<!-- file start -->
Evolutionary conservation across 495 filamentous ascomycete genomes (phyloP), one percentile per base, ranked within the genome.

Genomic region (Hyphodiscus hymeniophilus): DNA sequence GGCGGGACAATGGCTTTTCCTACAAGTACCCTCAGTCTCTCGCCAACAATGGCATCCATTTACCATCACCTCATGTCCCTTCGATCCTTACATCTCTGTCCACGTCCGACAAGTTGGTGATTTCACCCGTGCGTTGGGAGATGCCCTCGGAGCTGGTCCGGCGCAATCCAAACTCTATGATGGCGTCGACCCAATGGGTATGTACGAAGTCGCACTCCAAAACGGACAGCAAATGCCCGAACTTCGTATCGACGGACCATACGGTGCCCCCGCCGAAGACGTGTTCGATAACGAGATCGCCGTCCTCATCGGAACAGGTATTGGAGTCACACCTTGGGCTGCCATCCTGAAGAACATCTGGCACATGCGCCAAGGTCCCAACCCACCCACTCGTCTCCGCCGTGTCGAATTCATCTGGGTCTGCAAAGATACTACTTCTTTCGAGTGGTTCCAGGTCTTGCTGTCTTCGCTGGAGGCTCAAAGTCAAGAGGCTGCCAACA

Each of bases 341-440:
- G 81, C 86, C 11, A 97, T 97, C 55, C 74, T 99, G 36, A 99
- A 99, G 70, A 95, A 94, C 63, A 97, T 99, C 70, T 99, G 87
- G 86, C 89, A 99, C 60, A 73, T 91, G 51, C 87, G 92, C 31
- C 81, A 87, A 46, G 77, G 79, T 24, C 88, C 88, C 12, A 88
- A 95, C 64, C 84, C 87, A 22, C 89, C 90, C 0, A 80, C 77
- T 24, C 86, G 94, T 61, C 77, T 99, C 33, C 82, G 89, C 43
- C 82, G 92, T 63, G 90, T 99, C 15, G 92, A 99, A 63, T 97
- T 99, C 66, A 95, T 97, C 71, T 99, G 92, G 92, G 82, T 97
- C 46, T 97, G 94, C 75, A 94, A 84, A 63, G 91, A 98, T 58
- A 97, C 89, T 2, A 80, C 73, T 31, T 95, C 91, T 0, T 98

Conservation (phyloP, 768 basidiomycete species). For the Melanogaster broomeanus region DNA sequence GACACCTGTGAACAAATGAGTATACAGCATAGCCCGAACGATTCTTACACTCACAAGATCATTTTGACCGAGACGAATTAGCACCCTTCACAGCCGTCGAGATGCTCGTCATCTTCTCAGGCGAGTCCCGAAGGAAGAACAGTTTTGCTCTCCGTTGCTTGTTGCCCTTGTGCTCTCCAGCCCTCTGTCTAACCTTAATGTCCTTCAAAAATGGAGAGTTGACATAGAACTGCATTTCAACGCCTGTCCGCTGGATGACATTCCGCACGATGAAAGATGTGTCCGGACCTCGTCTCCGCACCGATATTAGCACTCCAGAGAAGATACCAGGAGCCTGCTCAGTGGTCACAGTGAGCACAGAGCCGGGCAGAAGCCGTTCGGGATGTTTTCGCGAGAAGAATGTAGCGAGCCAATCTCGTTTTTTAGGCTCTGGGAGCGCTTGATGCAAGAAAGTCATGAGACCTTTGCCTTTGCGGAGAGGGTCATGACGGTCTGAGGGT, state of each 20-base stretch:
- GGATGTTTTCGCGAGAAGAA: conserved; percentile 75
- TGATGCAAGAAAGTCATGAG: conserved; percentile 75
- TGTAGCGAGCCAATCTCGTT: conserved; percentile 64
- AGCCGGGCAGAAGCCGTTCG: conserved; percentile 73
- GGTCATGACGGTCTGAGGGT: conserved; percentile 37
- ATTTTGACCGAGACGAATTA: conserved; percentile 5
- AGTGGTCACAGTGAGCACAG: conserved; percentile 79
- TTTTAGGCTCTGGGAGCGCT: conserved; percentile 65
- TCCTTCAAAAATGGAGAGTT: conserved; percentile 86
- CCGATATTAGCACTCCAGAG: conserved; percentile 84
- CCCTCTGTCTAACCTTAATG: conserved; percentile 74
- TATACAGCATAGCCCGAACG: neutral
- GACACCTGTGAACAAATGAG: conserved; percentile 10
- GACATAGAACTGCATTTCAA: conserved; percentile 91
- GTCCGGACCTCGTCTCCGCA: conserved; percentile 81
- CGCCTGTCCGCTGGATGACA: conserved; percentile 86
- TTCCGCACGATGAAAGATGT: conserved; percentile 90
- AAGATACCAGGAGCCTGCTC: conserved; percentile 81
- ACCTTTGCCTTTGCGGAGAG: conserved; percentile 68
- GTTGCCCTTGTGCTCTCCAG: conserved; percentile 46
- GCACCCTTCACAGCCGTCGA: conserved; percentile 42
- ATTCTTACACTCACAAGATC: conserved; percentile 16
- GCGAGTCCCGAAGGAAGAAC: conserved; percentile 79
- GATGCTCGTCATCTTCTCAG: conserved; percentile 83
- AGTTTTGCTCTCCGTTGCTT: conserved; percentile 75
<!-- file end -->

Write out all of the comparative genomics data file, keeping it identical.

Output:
Evolutionary conservation across 495 filamentous ascomycete genomes (phyloP), one percentile per base, ranked within the genome.

Genomic region (Hyphodiscus hymeniophilus): DNA sequence GGCGGGACAATGGCTTTTCCTACAAGTACCCTCAGTCTCTCGCCAACAATGGCATCCATTTACCATCACCTCATGTCCCTTCGATCCTTACATCTCTGTCCACGTCCGACAAGTTGGTGATTTCACCCGTGCGTTGGGAGATGCCCTCGGAGCTGGTCCGGCGCAATCCAAACTCTATGATGGCGTCGACCCAATGGGTATGTACGAAGTCGCACTCCAAAACGGACAGCAAATGCCCGAACTTCGTATCGACGGACCATACGGTGCCCCCGCCGAAGACGTGTTCGATAACGAGATCGCCGTCCTCATCGGAACAGGTATTGGAGTCACACCTTGGGCTGCCATCCTGAAGAACATCTGGCACATGCGCCAAGGTCCCAACCCACCCACTCGTCTCCGCCGTGTCGAATTCATCTGGGTCTGCAAAGATACTACTTCTTTCGAGTGGTTCCAGGTCTTGCTGTCTTCGCTGGAGGCTCAAAGTCAAGAGGCTGCCAACA

Each of bases 341-440:
- G 81, C 86, C 11, A 97, T 97, C 55, C 74, T 99, G 36, A 99
- A 99, G 70, A 95, A 94, C 63, A 97, T 99, C 70, T 99, G 87
- G 86, C 89, A 99, C 60, A 73, T 91, G 51, C 87, G 92, C 31
- C 81, A 87, A 46, G 77, G 79, T 24, C 88, C 88, C 12, A 88
- A 95, C 64, C 84, C 87, A 22, C 89, C 90, C 0, A 80, C 77
- T 24, C 86, G 94, T 61, C 77, T 99, C 33, C 82, G 89, C 43
- C 82, G 92, T 63, G 90, T 99, C 15, G 92, A 99, A 63, T 97
- T 99, C 66, A 95, T 97, C 71, T 99, G 92, G 92, G 82, T 97
- C 46, T 97, G 94, C 75, A 94, A 84, A 63, G 91, A 98, T 58
- A 97, C 89, T 2, A 80, C 73, T 31, T 95, C 91, T 0, T 98

Conservation (phyloP, 768 basidiomycete species). For the Melanogaster broomeanus region DNA sequence GACACCTGTGAACAAATGAGTATACAGCATAGCCCGAACGATTCTTACACTCACAAGATCATTTTGACCGAGACGAATTAGCACCCTTCACAGCCGTCGAGATGCTCGTCATCTTCTCAGGCGAGTCCCGAAGGAAGAACAGTTTTGCTCTCCGTTGCTTGTTGCCCTTGTGCTCTCCAGCCCTCTGTCTAACCTTAATGTCCTTCAAAAATGGAGAGTTGACATAGAACTGCATTTCAACGCCTGTCCGCTGGATGACATTCCGCACGATGAAAGATGTGTCCGGACCTCGTCTCCGCACCGATATTAGCACTCCAGAGAAGATACCAGGAGCCTGCTCAGTGGTCACAGTGAGCACAGAGCCGGGCAGAAGCCGTTCGGGATGTTTTCGCGAGAAGAATGTAGCGAGCCAATCTCGTTTTTTAGGCTCTGGGAGCGCTTGATGCAAGAAAGTCATGAGACCTTTGCCTTTGCGGAGAGGGTCATGACGGTCTGAGGGT, state of each 20-base stretch:
- GGATGTTTTCGCGAGAAGAA: conserved; percentile 75
- TGATGCAAGAAAGTCATGAG: conserved; percentile 75
- TGTAGCGAGCCAATCTCGTT: conserved; percentile 64
- AGCCGGGCAGAAGCCGTTCG: conserved; percentile 73
- GGTCATGACGGTCTGAGGGT: conserved; percentile 37
- ATTTTGACCGAGACGAATTA: conserved; percentile 5
- AGTGGTCACAGTGAGCACAG: conserved; percentile 79
- TTTTAGGCTCTGGGAGCGCT: conserved; percentile 65
- TCCTTCAAAAATGGAGAGTT: conserved; percentile 86
- CCGATATTAGCACTCCAGAG: conserved; percentile 84
- CCCTCTGTCTAACCTTAATG: conserved; percentile 74
- TATACAGCATAGCCCGAACG: neutral
- GACACCTGTGAACAAATGAG: conserved; percentile 10
- GACATAGAACTGCATTTCAA: conserved; percentile 91
- GTCCGGACCTCGTCTCCGCA: conserved; percentile 81
- CGCCTGTCCGCTGGATGACA: conserved; percentile 86
- TTCCGCACGATGAAAGATGT: conserved; percentile 90
- AAGATACCAGGAGCCTGCTC: conserved; percentile 81
- ACCTTTGCCTTTGCGGAGAG: conserved; percentile 68
- GTTGCCCTTGTGCTCTCCAG: conserved; percentile 46
- GCACCCTTCACAGCCGTCGA: conserved; percentile 42
- ATTCTTACACTCACAAGATC: conserved; percentile 16
- GCGAGTCCCGAAGGAAGAAC: conserved; percentile 79
- GATGCTCGTCATCTTCTCAG: conserved; percentile 83
- AGTTTTGCTCTCCGTTGCTT: conserved; percentile 75